Dave Beasant now knows how Davey Crockett must have felt at the Alamo, having spent the entire evening attempting to defy a Chelsea side that totally overran the Reds. That the final score was restricted to just two goals was due to a combination of factors: terrific saves from Beasant, inspired defending from Louis-Jean and Hjelde in particular, the woodwork, woeful finishing by the Blues and Gianfranco Zola's brainstorm.
In my humble opinion, the formation that Forest started with tonight was unwise. The best opportunity for Forest to get anything from this game was surely to score the first goal and then invite Chelsea to try and score two. To let Chelsea score first and then try to chase the game was always going to end in defeat.
The gulf in class was there for all to see, but to their credit, our boys defended superbly at times, and no-one can have any complaint about the effort put in tonight, despite the result.
Forest held their own against Vialli's foreign legion for the first 20 minutes or so, but then Chelsea moved up a gear and from then on it was backs to the wall stuff. First Zola was denied what seemed a certain goal when he was put clear by Poyet's header and scooped the ball over the advancing Beasant. Indeed, Petrescu had already turned away celebrating when somehow Louis-Jean acrobatically bicycle kicked the ball off the line, to Zola's obvious disbelief. The ball was cleared as far as Harley and the left-back unleashed a wicked curling shot that had Beasant grasping at thin air as it flew past him, only to crash against the angle of post and bar and rebound to safety.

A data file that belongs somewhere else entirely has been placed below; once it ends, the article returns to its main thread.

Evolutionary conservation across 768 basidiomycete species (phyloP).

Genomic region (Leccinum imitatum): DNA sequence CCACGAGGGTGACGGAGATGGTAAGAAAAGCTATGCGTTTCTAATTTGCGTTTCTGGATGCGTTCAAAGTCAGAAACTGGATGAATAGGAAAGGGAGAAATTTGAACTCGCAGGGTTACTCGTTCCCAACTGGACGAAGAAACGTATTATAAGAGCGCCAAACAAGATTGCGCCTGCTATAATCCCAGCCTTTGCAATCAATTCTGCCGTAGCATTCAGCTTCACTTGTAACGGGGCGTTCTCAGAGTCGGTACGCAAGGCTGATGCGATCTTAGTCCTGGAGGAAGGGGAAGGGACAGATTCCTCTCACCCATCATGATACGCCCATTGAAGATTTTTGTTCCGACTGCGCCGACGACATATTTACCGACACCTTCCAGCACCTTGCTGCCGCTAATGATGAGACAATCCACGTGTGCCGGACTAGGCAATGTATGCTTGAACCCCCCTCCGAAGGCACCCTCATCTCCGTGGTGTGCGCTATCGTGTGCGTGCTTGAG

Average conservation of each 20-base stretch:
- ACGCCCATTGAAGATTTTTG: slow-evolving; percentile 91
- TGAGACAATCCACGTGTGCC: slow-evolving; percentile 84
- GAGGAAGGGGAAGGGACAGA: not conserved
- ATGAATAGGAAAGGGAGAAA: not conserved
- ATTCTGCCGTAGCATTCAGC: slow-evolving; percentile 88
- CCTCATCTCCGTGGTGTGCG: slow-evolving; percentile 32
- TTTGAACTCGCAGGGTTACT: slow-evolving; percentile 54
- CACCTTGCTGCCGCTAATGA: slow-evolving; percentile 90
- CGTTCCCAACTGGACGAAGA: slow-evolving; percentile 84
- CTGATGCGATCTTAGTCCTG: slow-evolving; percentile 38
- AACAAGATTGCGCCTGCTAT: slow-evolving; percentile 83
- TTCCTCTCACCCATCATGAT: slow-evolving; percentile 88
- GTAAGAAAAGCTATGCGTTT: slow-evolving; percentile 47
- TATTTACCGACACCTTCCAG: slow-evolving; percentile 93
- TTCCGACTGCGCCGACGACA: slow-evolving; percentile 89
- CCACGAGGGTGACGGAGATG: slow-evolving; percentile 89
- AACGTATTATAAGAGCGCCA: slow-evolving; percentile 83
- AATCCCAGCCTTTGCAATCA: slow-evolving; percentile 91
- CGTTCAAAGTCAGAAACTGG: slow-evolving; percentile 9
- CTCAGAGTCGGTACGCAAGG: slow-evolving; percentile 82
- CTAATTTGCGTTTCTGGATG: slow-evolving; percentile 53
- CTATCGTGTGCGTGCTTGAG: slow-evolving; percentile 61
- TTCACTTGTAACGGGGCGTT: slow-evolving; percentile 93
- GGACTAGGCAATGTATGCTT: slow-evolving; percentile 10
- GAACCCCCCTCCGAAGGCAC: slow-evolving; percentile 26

Chelsea continued to pour forward, and cross by Harley was misjudged by Beasant, who fumbled the ball and could only watch as it fell to Petrescu, who toe-poked the ball towards the net and a certain goal. What happened next almost defies logic. Zola, obviously in an offside position, only had to leave well alone, but in a moment of madness hammered the ball into the net from 1 yard and the goal was disallowed. Zola immediately dropped to the floor as he realised what he had done, waiting for that big hole to open up and swallow him. Alas for Forest, it didn't, because a little later he was to make amends.
Shortly after this Forest had a great chance to take the lead when they broke from defence and suddenly found themselves four on two against the Chelsea defence
Scimeca had the ball, with Freedman and both the defenders to his right, and Rogers and John to his left. Freedman did everything he could, short of writing a letter and telling him, to get Scimeca to play the ball to the left and leave us two players against the keeper. Inexplicably, Ricky attempted to find Freedman and the chance had gone.
The second half reflected the pattern of the first as Chelsea continued to hound Forest and they finally made the breakthrough after 57 minutes. Prutton conceded a free-kick on the edge of the box and Zola delivered a quality ball that flashed off the head of Leboeuf and was into the net before the keeper could move - totally undefendable.
Beasant continued to roll back the years and twice denied Poyet, tipping over both headed efforts. After 81 minutes Chelsea were awarded another free kick. A carbon copy of Zola's earlier effort followed, but this time Beasant saved Leboeuf's header comfortably.
Chelsea though were not going to be denied a second gaol and it was superbly set up by substitute Jodie Morris.
He danced his way into the box and drove to the bye-line. Everyone thought he had taken the ball too far, but he managed to spin on the ball and hook it back into the box where it found the head of Wise, who nodded it past Beasant from no more than two yards.
Forest only really tested DeGoey once during the match, when Stern John hit a shot on the turn that the keeper saved with his legs.
So the F.A.Cup adventure is over for another season, but if Forest can transfer this type of attitude to the League they should easily climb away from the wrong end of the Division.